When I opened my mouth, I just said rude things.

Apparently this sentence is ungrammatical, since ~たら sentences in the past tense cannot have actions performed "intentionally" by the speaker.


  1. I just wanted to confirm that if we change the sentence to the present tense, it suddenly makes sense in Japanese?


When I open my mouth, I just say rude things.

Is this the case? If so, the fact that this sentence suddenly becomes grammatical merely by changing the tense to present is quite perplexing!

  1. Is there an intuitive explanation for why intentional actions in past-tense ~たら sentences don't make sense? They seem to make good sense when translated into English (though I know English conditionals behave differently)?

EDIT: The source of this example sentence is this YouTube video (should start at 14m09s).

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  • 3
    Could you link us to the origins of these sentences and where you've seen that the first sentence is ungrammatical? 🙏
    – Francis
    Commented Jan 8, 2023 at 22:05
  • I think it is more about usage of 口を開く, which is used for habit of saying the same thing over and over again (e.g., complaining). PastTense+たら per se can be used for actions like 走ったら足が痛くなった. ('Action+たら+Action' may not be possible. I'm not sure though)
    – sundowner
    Commented Jan 8, 2023 at 23:52
  • Both sound weird because of つい. They become OK without it as sentences to talk about a person's habit in the past and the present, but 開いたら sounds like a dialectical variation of 開けば in both. You should compare a pair like ご飯を食べたら出かける and ご飯を食べたら出かけた.
    – aguijonazo
    Commented Jan 9, 2023 at 1:27
  • @Francis: I added the source of this example sentence to my question.
    – George
    Commented Jan 9, 2023 at 7:00

1 Answer 1


[V た-form]-ら puts focus on a point on the timeline, real or hypothetical, where some action or even has just completed. You focus this point because something happens then.

You might perform another action.



These are examples of the second verb denoting an intentional act by the same person as the first.

You might notice something.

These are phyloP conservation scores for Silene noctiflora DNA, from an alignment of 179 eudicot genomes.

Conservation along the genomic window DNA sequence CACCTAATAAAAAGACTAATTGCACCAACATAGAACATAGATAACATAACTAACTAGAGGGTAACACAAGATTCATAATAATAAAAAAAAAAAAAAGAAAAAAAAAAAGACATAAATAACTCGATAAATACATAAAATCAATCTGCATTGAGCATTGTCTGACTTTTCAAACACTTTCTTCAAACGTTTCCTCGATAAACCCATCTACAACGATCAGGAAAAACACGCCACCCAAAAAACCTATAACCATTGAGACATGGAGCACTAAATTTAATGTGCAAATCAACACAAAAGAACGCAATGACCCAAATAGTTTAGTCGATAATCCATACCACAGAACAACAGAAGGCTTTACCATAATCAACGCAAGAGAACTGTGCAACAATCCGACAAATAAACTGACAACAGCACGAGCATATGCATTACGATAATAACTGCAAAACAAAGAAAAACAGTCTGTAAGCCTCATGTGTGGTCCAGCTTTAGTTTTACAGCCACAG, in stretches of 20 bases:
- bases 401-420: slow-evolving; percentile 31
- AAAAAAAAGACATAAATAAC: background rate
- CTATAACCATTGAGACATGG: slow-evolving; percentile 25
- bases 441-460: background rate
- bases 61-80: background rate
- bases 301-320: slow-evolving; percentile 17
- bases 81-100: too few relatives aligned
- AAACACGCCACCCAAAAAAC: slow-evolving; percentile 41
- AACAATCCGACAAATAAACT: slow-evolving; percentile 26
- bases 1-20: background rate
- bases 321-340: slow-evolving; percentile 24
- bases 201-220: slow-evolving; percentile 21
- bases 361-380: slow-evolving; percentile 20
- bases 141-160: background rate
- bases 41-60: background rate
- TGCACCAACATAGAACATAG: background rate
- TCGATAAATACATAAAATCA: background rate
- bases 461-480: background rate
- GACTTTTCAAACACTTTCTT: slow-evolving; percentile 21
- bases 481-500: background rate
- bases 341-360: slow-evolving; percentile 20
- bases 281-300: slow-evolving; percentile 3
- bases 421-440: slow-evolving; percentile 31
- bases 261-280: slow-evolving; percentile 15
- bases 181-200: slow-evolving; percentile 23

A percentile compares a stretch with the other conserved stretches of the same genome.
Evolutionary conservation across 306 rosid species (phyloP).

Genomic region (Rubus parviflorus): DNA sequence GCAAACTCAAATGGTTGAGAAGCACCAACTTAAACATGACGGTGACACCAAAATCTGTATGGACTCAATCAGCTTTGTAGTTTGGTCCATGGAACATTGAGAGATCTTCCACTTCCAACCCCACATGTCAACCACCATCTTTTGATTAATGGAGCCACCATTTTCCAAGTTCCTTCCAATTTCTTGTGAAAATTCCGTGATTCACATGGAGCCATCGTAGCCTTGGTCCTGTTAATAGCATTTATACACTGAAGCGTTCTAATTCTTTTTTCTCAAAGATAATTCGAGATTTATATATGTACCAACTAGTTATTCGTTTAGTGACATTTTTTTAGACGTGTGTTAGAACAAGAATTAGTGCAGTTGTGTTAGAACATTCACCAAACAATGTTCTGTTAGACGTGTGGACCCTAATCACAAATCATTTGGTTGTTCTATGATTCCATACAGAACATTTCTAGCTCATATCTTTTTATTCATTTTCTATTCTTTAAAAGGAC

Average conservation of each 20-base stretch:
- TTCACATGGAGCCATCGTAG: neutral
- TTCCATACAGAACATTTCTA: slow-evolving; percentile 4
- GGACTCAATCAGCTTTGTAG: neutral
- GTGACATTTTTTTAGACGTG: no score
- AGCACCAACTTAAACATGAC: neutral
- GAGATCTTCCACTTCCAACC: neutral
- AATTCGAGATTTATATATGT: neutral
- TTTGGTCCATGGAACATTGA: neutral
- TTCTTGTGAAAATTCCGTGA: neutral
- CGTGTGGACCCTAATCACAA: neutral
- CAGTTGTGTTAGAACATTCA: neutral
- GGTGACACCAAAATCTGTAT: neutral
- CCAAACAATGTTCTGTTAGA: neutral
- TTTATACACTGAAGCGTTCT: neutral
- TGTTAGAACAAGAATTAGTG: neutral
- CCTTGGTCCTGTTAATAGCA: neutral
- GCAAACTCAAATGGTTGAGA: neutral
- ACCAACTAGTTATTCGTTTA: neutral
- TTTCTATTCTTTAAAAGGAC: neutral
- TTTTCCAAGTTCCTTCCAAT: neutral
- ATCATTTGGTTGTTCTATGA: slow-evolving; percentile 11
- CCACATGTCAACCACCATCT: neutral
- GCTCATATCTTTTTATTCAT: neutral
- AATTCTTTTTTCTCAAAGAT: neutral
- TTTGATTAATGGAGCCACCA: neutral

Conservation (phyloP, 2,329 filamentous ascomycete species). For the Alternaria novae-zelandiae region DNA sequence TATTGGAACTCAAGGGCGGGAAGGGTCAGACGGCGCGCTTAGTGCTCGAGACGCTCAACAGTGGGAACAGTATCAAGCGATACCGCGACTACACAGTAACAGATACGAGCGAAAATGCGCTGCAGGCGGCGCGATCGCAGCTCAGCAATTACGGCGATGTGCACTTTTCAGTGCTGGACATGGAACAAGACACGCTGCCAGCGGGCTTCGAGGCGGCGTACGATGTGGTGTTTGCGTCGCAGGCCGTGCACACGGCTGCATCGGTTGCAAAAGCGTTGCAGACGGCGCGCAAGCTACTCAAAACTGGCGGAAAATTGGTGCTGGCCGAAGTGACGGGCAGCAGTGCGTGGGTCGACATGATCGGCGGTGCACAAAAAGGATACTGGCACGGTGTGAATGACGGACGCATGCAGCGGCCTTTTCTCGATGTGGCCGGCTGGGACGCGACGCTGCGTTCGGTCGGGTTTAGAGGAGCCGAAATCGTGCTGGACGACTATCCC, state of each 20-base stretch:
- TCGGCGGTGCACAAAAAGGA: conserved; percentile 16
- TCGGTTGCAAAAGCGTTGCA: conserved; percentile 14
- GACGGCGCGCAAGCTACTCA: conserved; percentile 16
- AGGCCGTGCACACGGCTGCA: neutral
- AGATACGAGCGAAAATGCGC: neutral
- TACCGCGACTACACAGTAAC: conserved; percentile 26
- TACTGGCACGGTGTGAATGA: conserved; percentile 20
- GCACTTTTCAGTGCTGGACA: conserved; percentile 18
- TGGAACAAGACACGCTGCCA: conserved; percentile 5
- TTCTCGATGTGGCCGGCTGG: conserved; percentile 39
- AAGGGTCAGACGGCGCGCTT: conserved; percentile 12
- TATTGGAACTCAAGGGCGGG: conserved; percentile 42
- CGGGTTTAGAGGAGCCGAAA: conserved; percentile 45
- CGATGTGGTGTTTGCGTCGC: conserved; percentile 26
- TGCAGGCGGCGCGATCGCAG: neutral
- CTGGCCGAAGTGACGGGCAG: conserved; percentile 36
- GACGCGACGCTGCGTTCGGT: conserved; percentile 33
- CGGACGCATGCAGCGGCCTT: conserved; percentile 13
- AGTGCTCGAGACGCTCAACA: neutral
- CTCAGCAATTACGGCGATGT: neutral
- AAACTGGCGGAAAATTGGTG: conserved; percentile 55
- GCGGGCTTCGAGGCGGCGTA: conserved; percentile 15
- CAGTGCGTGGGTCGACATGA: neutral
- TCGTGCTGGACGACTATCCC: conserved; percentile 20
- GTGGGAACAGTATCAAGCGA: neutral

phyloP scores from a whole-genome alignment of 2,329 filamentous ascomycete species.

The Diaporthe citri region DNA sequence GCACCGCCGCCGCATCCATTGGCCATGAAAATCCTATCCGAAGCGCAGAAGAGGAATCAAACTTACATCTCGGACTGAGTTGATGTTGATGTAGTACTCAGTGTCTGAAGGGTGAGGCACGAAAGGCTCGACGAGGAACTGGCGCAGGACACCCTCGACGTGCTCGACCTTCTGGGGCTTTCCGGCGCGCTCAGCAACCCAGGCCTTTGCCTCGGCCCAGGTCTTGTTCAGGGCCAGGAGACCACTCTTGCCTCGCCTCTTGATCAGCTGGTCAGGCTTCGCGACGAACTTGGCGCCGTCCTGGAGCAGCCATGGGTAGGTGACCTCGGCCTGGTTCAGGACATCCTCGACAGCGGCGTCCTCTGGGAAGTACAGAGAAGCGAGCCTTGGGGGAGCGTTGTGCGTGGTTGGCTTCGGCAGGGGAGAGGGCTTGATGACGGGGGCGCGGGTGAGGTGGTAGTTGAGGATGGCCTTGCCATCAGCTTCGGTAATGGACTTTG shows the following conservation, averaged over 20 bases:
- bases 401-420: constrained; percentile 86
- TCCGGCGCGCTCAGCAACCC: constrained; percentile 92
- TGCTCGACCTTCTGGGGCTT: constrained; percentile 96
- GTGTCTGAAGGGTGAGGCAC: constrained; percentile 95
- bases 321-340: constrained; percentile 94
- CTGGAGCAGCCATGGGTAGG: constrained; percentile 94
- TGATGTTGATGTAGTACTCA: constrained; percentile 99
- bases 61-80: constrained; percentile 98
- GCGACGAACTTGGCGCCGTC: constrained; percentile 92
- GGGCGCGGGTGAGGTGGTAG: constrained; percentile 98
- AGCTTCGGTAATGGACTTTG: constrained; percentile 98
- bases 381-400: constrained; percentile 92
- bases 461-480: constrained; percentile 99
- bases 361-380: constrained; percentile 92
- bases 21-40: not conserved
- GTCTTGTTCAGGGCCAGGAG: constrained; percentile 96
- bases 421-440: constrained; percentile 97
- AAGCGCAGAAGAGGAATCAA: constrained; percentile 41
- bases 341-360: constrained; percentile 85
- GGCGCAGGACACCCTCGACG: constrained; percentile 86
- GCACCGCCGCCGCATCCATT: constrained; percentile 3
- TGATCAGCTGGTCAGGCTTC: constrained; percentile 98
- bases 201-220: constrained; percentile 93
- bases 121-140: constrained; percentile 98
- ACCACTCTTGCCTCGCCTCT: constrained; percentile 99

The second verb is used in the past tense but it doesn’t denote an intentional act. This is also true when you say 部屋の窓が開いていることに気づいた as 気づく is not something you intentionally do.

Your action might cause another person to react in some way.



Your examples are both unnatural. You open your mouth to say something. You don’t start saying something upon completion of opening of the mouth. When I hear 口を開いたら, I would expect to hear something like this.


In all these cases, たら marks some change in the course of action or event. It works as a switch, so to speak.

Now, when you are talking about two consecutive actions actually performed in the past by the same person, such a switch is uncalled for and たら would sound completely out of place.

x ご飯を食べたら出かけた。

There are other ways to connect the two actions in logically more natural flows.



You can still use たら if the second action is something you would or could have done but didn’t.


In other words, if you use an action verb in the past tense like that, it would be interpreted as an unreal event.

Some dialects, such as Kansai-ben, use たら more liberally than the standard variant of Japanese. As a speaker of one such dialect, I find 口を開いたら失礼なことを言う (without つい) to be totally acceptable as a sentence about someone who habitually says rude things, but 口を開けば would be considered more correct, at least more formal, in standard Japanese. 口を開く is used in a figurative sense here. たら is usually used for a concrete instance.


I try to answer the questions asked in the comments below, though it's hard to answer "why".

When you say 宝くじに当たったら家を買う, you are putting yourself at the point (on a hypothetical timeline) at which you've just won a lottery and stating what you're going to do from that point. Hence the past tense for the first verb and the non-past for the second.

When you talk about a sequence of actions you (or anyone else) knowingly performed in the past from the vantage point of the present, you should have no reason to put yourself at or particularly focus such a point in the middle.

たら is followed by a verb in the past tense when the completion of the first action triggered some reaction or resulted in some discovery. It puts focus on the point at which you felt the impact of such an event. A second intentional action by the same person doesn't require or deserve such a focus.

  • Do you know why this rule has emerged though? What about "[V た-form]-ら putting focus on a point on the timeline, real or hypothetical, where some action or even has just completed" (almost like a switch) makes it unnatural to use for intentional actions performed by the speaker, but only in the past tense? If, e.g., "宝くじに当たったら家を買う" is fine, why is "宝くじに当たったら家を買った" suddenly not fine? In both cases, it seems like "winning the lottery" acted as the "switch point" time in when buying (or haven bought) a house suddenly is something that can follow, no?
    – George
    Commented Jan 11, 2023 at 20:34
  • If "ご飯を食べたら出かけた" is awkward, what if we changed it to "彼はご飯を食べたら出かけた"? It seems intuitively hard to understand what about talking about someone else makes it OK.
    – George
    Commented Jan 11, 2023 at 21:24
  • Thanks so much for that addendum! I think I am starting to understand what makes some of these past tense constructions so awkward.
    – George
    Commented Jan 12, 2023 at 2:49

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